Scott Pilgrim is a film adaptation of the critically acclaimed, award-winning series of graphic novels of the same name by Canadian cartoonist Bryan Lee O’Malley. Scott Pilgrim is a 23 year old Canadian slacker and wannabe rockstar who falls in love with an American delivery girl, Ramona V. Flowers, and must defeat her seven “evil exes” to be able to date her.
In high school, Schmidt was a dork and Jenko was the popular jock. After graduation, both of them joined the police force and ended up as partners riding bicycles in the city park. Since they are young and look like high school students, they are assigned to an undercover unit to infiltrate a drug ring that is supplying high school students synthetic drugs.
A genre-bending, 1990s Los Angeles police family drama, Rampart explores the dark soul and romantic misadventures of a never-changing LAPD cop (Woody Harrelson) whose past is finally catching up with him in the wake of a department-wide corruption scandal. Along the way, he is forced to confront his disgruntled daughters (Brie Larson, Sammy Boyarsky), his two ex-wives (Anne Heche, Cynthia Nixon), a tenacious Deputy DA (Sigourney Weaver), an investigator on his trail (Ice Cube), a homeless witness to his crimes (Ben Foster), his aging mentor (Ned Beatty) and a mysterious new lover who may or may not be on his side (Robin Wright), as he fights for his own sanity and survival. [Synopsis courtesy of TIFF]
Sutter Keely lives in the now. It’s a good place for him. A high school senior, charming and self-possessed, he’s the life of the party, loves his job at a men’s clothing store, and has no plans for the future. A budding alcoholic, he’s never far from his supersized, whisky-fortified 7UP cup. But after being dumped by his girlfriend, Sutter gets drunk and wakes up on a lawn with Aimee Finicky hovering over him. Not a member of the cool crowd, she’s different: the “nice girl” who reads science fiction and doesn’t have a boyfriend. She does have dreams, while Sutter lives in a world of impressive self-delusion. And yet they’re drawn to each other.
35-year-old Morris Bliss (Michael C. Hall) is clamped in the jaws of New York City inertia: he wants to travel but has no money; he needs a job but has no prospects; he still shares an apartment with his widowed father; and the premature death of his mother has left him emotionally walled up. When he finds himself wrapped up in an awkward relationship with Stephanie (Brie Larson), the 18-year-old daughter of a former classmate, Morris quickly discovers his static life unraveling and opening up in ways that are long overdue.
Wiener-Dog tells several stories featuring people who find their life inspired or changed by one particular dachshund, who seems to be spreading a certain kind of comfort and joy. Man’s best friend starts out teaching a young boy some contorted life lessons before being taken in by a compassionate vet tech named Dawn Wiener. Dawn reunites with someone from her past and sets off on a road trip picking up some depressed mariachis along the way. Wiener-Dog then encounters a floundering film professor, as well as an embittered elderly woman and her needy granddaughter—all longing for something more. [Synopsis courtesy of Sundance Film Festival]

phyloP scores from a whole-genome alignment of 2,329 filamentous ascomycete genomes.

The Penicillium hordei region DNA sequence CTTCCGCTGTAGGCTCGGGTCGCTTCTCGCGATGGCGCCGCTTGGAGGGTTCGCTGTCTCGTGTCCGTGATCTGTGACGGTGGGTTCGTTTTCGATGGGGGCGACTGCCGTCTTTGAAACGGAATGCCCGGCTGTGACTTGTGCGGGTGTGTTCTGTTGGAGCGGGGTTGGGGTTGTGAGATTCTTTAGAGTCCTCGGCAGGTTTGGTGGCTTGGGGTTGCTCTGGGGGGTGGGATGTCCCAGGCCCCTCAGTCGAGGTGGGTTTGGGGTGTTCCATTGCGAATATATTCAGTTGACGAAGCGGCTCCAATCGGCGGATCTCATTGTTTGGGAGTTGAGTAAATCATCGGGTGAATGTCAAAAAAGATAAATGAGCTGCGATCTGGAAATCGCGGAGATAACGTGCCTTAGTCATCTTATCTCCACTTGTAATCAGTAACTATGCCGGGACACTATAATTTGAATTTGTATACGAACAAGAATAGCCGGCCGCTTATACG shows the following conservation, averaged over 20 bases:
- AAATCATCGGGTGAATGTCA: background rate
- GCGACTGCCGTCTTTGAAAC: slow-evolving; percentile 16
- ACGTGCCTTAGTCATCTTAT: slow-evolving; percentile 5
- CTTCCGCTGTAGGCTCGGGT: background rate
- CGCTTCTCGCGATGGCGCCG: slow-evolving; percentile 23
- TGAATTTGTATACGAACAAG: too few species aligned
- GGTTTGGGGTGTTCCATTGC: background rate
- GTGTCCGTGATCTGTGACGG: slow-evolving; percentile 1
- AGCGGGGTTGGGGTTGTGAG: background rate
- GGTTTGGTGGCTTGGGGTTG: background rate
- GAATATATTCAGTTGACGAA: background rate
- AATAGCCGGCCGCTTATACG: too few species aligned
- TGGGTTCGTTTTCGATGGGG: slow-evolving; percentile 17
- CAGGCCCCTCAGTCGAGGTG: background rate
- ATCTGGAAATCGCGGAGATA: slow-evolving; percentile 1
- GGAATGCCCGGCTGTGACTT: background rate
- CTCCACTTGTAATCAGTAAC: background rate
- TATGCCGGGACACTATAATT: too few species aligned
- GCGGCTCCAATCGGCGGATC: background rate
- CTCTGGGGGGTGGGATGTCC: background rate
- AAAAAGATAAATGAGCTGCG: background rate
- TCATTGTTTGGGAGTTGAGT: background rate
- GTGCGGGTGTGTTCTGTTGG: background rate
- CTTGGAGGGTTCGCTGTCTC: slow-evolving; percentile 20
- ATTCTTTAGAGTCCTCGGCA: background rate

Since she was a little girl, it’s been drilled into Amy’s head by her rascal of a dad that monogamy isn’t realistic. Now a magazine writer, Amy lives by that credo—enjoying what she feels is an uninhibited life free from stifling, boring romantic commitment—but in actuality, she’s kind of in a rut. When she finds herself starting to fall for the subject of the new article she’s writing, a charming and successful sports doctor named Aaron Conners, Amy starts to wonder if other grown-ups, including this guy who really seems to like her, might be on to something.
Young married couple Tim and Lee have planted the seeds of a family in their East LA duplex. Three years after the birth of their son, they’re still adjusting to the joy and pain of life with kid, navigating potty talk at the dinner table, disagreeing over preschools, and putting off doing their taxes. For a change of pace, they decide to housesit for one of Lee’s Westside yoga clients. Once there, Tim discovers something suspicious in the yard that gets the wheels in his head turning, and Lee, worried that he will become obsessed with digging deeper, decides to drop their toddler off with her mother for a much-needed night out on the town. Sans-wife, Tim invites his buddies over, and a “boys-will-be-boys” scenario ensues, full of drinking, awkward joint-passing, and perhaps getting a bit too close to a girl who isn’t the mother of his child. [Synopsis courtesy of Sundance Film Festival]